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March 2009

Aloha nooooo…

For a long time I have wanted to write to you – after reading your NHT ‘pepas” these past years, I would tell myself “write to the editor-publisher wahine,” after all I too, was born in Hilo, went to Hilo High (1948 grad) and lived there from 1930 (my birth year) to Sept. 1949 (attended U of O in Eugene as sophomore after 1st year U of H – then Hilo branch.)

For the most part Portland, Ore. And Vancouver, WA have been my living residences. But, I have been able to go home to Hilo and Kona almost every year and have cried tears over my childhood places that have disappeared.

Today I re-read for thrice times the Vol. 6 No. 1 January 2009 NHT and told myself write. So here I be.

On page 1, the article by Chris Cook, “An Historic Olympic Peninsula Shipwreck Sets the Stage for Russia’s Adventure in Hawaii – Part 2” (phew, that’s a ‘full-waha plus”) I am most interested to know much more about the American sea captain named Brown, that was mentioned in this news article.

I am a Brown from Hilo and do know that my great great Ku-Ku Kane was Capt. of a fur-trading ship plying goods from New Haven, Connecticut to Hawaii to China in the 1800s. My great, great grandfather an American sea captain brought his ship to Kawaihae Beach area (on Big Isle) and to Hilo Bay and Kalapana Beach area. My Tu-tu wahine and Kupuna aunties uncles related how large our ohana the Browns are from the “seeds” great, great grand-daddy-o planted and even far more by his sons and then on to my grandpa Brown – (my dad was #5 of 10 Brown siblings.)

We have Brown Ohana Reunions and noted that 400 plus were gathered one year.

Anyway Capt. John Thomas Brown was and is his name.

How may I find out about the American sea captain named Brown in Chris Cook’s article? Mahalo nui…

Also, in this Volume 6 No 1 Jan 2009 issue and on the front page, the picture of Hilo Bay, Mauna Kea and a rainbow gracing my birthplace - I was raised on Kou Lane in Puueo – that white tower of an edifice Bay Shores (rectangle shape) is ½ mile from Kou Land and the Wailuku River.

And I’m judging that this picture was taken from somewhere near Coconut Isle or past Mooheau Park – where ole Hilo Theatre used to be, or the Naniloa Hotel, Hilo Hawaiian area, places that I roamed nonchalantly during the days of my youth.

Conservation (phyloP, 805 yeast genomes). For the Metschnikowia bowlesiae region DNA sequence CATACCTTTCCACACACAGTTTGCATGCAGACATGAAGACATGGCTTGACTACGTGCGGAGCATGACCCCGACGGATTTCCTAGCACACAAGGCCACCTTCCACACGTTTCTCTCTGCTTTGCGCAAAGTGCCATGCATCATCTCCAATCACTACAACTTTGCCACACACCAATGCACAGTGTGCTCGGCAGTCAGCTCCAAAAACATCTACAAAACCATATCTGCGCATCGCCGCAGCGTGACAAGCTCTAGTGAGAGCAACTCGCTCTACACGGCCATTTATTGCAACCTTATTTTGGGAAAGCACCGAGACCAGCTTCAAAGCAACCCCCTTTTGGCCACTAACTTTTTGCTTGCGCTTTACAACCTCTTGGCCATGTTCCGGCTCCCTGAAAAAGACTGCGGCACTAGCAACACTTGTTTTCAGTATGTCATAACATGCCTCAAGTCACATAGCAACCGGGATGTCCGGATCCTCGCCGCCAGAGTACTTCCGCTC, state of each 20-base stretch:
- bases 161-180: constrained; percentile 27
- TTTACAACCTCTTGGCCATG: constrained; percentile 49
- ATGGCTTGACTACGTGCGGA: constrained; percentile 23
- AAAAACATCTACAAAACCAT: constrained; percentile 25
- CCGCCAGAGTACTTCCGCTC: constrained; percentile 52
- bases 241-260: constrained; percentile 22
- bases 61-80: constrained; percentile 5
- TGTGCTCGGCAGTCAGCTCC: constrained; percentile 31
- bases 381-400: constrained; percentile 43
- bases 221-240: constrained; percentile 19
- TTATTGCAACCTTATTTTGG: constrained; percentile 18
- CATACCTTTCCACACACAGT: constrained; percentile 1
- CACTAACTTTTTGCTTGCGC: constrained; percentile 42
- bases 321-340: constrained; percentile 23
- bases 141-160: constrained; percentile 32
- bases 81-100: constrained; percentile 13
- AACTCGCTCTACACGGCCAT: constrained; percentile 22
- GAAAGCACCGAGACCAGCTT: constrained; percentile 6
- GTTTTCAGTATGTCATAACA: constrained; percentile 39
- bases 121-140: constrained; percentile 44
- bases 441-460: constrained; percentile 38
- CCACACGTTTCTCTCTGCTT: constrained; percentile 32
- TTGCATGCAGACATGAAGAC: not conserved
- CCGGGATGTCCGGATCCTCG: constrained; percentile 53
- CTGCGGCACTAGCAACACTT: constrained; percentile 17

Enuf stuff…I admire your faith in Hawaiiana. Ke Akua bless you always.

Plenty aloha,

Paeaina Brown Williams.

You can get in touch with Chris Cook in Forks, Washington at the Forks Forum newspaper where he is the editor. And who from Hilo doesn’t know about all those Browns!? I also recognize Kou Lane – my cousin lives up mauka in Kaiwiki. Mahalo for writing, Paeaina. These are the kinds of contacts we live for. I look forward to seeing you in Hilo Hanakahi! ~RdC


February 2009


With the starting of the New Year brings hope and anticipation for better things to come. I have enjoyed your paper very much since its beginning and have fought back the tears many times when I think of how far the Hawaiian community has come in this state. I am just an ole crazy hapa haole boy born and raised right here in Washington and grew up dealing with the racial bigotry of the 50s and 60s, never really knowing who I was… one shining light during those times was when our family became involved with the Tacoma, Hawai`i 50th Club and finally seeing other Hawaiians…I began to feel very proud of my Hawaiian heritage. I learned about the Aloha spirit and the true meaning of giving whatever I could to my fellow man, to always try to live my life being pono in everything I did.

Growing up in Olympia I would visit the state capitol often where there are many statues and memorials of wars that have been fought in the name of democracy, and in one area stands a large totem pole given to the people of Washington by the Indian tribes of this state. Few people are aware of the many people of Hawai`i Nei who have lived here for many, many years and yet, there has never been any recognition of our people. It is for that reason that I propose that we the people of Hawai`i and all people Hawaiian at heart join forces. I am asking for all Hawaiian clubs, civic and social, halau and canoe clubs, to band together for one great movement to add another monument that would be presented to the state of Washington from all the people of Hawai`i. I feel this would be something we could be proud of and something our mo`opuna will be able to connect to.

I can be reached at pineapple@scattercreek.com if anyone feels the same way I do and together, we could get this movement started.

Mahalo nui loa – Stanley Palms

February 2009

Dear Rochelle:

Thanks for sharing your thoughts about fruitcake in the December issue of Northwest Hawai‘i Times. It was so funny, I hope Kermet doesn’t feel threatened. (Just kidding, Kermet.)

I was never a big fan of fruitcake when I was little. But my partner loves it. One of our neighbors bakes him a fruitcake every year at Christmas time, plus he sends away to those monks for one. Sometimes he sends for two from the monks. Still, it’s never enough fruitcake. This year, he actually made one himself. He used the recipe from Paula Deen. I went to Safeway to buy the candied fruit. Do you know how much it cost? Thirty dollars. I am not kidding. Granted, it made a big cake, but still.